Is Charger Mounted Over Battery Bad?
Is Charger Mounted Over Battery Bad?
Last week's dirty battery post raised a good comment from reader Mike. Basically he was questioning whether the blue case visible at the top of the photo was a battery charger and if so, he was commenting that it is not a good thing. Good eye Mike! You are right, at least based on ABYC Standard A-31 which is pretty clear about mounting battery chargers and other equipment directly over a battery. To quote directly from the standard:
"To avoid corrosive fumes, battery chargers, inverters and inverter/charger shall not be installed directly over batteries." So besides the photo from last week's post, here is yet another from my collection:
So, in the above installation, we not only have the battery charger (grey and orange) installed directly over the battery, we have a battery isolator (blue fins) and on the left, a high amp main fuse for the boat's electrical system. So what's up you ask?
The truth is the ABYC standard could probably use a little tweaking in the way its worded to better deal with today's realities in this area.
Historically this was a major no no. But, I contend that it is much less of a concern in today's world. Why you ask? Its simple, modern batteries are far less prone to "gassing" than their older cousins. There is a long list of technical reasons for this which I'll probably discuss in a different post, but suffice to say that gassing is really not such a big deal anymore. In the old days, battery gassing while re-charging was more the norm than the exception and this corrosive gas had a way of migrating upward into the innards of any nearby battery charger. The corrosive gasses would gradually destroy the charger from the inside out, often with a default failure mode in the full over-charge mode. This would further contribute to even more gassing as the battery was then being subjected to a severe over-charge situation. All bad stuff.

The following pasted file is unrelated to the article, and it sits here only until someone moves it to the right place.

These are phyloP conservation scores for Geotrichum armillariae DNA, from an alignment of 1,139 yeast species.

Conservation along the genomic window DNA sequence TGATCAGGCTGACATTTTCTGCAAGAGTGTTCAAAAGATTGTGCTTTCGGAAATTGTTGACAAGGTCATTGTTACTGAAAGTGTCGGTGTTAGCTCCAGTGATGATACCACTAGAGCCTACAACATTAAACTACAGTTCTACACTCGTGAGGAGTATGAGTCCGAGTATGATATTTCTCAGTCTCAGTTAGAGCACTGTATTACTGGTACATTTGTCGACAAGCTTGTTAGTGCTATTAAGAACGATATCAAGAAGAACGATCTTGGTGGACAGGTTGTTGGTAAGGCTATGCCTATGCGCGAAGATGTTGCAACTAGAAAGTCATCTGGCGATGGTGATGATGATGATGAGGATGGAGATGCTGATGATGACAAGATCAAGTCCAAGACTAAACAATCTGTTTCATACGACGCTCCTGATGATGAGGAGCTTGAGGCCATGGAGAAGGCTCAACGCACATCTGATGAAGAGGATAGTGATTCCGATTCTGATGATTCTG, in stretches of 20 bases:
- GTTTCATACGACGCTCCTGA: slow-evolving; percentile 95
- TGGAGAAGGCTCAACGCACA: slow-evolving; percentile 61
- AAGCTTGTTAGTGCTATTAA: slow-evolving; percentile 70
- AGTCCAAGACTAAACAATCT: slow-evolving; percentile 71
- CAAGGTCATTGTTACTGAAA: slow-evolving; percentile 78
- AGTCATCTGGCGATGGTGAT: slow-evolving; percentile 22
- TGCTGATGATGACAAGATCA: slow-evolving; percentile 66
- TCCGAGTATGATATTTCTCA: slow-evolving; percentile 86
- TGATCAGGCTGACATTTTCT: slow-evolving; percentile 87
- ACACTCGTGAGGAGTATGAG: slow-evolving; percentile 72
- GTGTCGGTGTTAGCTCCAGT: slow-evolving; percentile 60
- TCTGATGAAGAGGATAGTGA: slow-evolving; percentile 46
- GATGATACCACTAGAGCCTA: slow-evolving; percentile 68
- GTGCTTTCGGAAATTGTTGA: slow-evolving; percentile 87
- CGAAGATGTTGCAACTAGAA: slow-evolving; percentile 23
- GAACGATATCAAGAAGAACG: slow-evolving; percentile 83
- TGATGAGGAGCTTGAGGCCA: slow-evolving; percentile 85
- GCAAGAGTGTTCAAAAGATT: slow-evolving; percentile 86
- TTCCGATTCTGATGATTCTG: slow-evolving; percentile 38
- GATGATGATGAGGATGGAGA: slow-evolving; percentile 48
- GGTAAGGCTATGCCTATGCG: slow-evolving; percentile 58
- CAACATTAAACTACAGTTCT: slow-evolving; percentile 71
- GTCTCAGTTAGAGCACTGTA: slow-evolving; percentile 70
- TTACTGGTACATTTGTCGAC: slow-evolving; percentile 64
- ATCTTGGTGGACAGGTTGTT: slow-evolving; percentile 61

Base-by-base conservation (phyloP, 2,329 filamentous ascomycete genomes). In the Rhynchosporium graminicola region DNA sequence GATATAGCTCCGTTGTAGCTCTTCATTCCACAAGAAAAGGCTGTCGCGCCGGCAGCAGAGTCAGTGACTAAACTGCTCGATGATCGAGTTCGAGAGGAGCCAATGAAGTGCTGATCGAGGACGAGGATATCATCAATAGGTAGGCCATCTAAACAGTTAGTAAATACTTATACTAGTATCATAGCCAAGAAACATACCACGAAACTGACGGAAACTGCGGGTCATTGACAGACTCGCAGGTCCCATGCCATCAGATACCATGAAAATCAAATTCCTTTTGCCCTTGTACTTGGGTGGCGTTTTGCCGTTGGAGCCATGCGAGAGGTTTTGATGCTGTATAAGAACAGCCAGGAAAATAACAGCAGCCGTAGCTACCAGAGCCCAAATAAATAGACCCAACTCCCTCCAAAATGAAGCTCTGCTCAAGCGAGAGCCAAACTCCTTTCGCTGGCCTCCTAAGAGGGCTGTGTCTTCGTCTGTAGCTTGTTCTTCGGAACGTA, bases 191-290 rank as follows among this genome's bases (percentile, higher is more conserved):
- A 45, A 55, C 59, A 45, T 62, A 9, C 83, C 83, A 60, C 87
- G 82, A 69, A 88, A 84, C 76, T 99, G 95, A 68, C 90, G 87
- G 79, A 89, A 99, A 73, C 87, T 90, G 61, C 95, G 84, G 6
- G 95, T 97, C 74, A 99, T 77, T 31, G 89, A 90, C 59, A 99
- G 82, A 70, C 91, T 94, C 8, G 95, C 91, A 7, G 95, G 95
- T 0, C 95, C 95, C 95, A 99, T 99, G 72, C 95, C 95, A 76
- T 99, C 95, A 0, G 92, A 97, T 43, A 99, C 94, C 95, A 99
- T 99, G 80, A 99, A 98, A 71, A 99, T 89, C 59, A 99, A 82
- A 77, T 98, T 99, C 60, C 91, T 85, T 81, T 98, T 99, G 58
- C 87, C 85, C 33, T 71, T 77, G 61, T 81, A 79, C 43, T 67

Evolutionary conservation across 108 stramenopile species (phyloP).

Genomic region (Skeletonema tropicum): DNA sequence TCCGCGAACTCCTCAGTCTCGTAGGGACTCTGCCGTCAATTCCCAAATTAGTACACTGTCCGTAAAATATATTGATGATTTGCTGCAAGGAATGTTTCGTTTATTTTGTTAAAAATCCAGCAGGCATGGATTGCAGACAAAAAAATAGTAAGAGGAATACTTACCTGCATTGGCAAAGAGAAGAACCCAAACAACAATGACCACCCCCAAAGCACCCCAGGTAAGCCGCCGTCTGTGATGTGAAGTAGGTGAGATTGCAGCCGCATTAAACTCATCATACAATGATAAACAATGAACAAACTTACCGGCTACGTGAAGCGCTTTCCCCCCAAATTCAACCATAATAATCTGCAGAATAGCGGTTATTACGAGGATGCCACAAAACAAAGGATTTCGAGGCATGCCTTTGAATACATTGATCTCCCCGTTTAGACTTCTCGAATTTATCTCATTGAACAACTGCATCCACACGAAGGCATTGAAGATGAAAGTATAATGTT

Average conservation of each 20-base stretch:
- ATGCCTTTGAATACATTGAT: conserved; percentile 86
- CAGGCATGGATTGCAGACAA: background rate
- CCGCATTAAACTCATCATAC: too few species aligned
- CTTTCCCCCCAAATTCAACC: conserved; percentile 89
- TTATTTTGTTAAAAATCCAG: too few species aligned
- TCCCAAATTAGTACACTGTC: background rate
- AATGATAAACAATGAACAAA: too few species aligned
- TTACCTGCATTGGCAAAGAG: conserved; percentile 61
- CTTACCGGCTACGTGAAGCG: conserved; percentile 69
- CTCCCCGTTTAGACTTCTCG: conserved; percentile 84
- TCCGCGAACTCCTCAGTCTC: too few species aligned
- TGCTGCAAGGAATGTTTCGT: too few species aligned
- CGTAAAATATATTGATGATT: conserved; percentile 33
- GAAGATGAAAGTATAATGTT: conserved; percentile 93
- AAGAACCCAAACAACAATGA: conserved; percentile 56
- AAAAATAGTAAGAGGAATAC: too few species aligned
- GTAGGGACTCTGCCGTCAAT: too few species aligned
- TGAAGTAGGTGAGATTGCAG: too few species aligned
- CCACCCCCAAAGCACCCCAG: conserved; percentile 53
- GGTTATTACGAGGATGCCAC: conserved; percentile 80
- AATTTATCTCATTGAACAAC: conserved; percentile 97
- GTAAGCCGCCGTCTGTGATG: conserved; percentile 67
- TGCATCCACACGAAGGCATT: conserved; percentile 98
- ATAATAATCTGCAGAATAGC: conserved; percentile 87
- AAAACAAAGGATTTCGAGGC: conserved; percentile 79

Well, the good news today is that not only are the batteries themselves less prone to gassing, most are also sealed except for an over pressure relief valve which is often vented outside of the boat and away from the battery compartment altogether. Combine that fact with the fact that many of the chargers available today are actually "potted" and essentially sealed hermetically and we have a situation where the problems of old are virtually gone.
So, from where I sit, I look at this sort of thing on a case by case basis. It depends on the batteries being employed and the type of battery charger in use. Thanks for noticing Mike, it gave me a chance to discuss this matter.
So, Mike responded to my thoughts here right away. His view is quoted right here:
"I do not think the standard needs tweaking in the above case the builder needs to re think its design. While a clean and neat installation, I see lead acid/wet batteries here which do have vents. I see no protective covers on the battery terminals on the isolator or batteries. The strap over the top of the batteries works as a hold-down but is the material able to with stand electrolyte attack?? How about thinking of the 12" dielectric shielding.
All being said careful planning/design are important here most potential boat buyers have no clue and rely on the builder to properly install systems."
Well Mike, I agree that several things in the photo above fit right into your response. But, what is not totally clear when looking at the photo is that the battery and the components shown are actually inside an enclosed dedicated compartment. None of the components are installed directly over the battery either. So, the exposed battery terminals are not too worrisome. But your point about not knowing what a boat owner will replace sealed batteries with in the future is valid. So, perhaps the whole thing could be remedied with a warning label that simply states that a compartment is designed for use with sealed batteries only? Or perhaps, compartment and surrounding are not intended for use with unsealed battery technology....or something to that affect. As for the 12" dielectric shielding, that applies to metallic fuel lines in ABYC Standard E-10.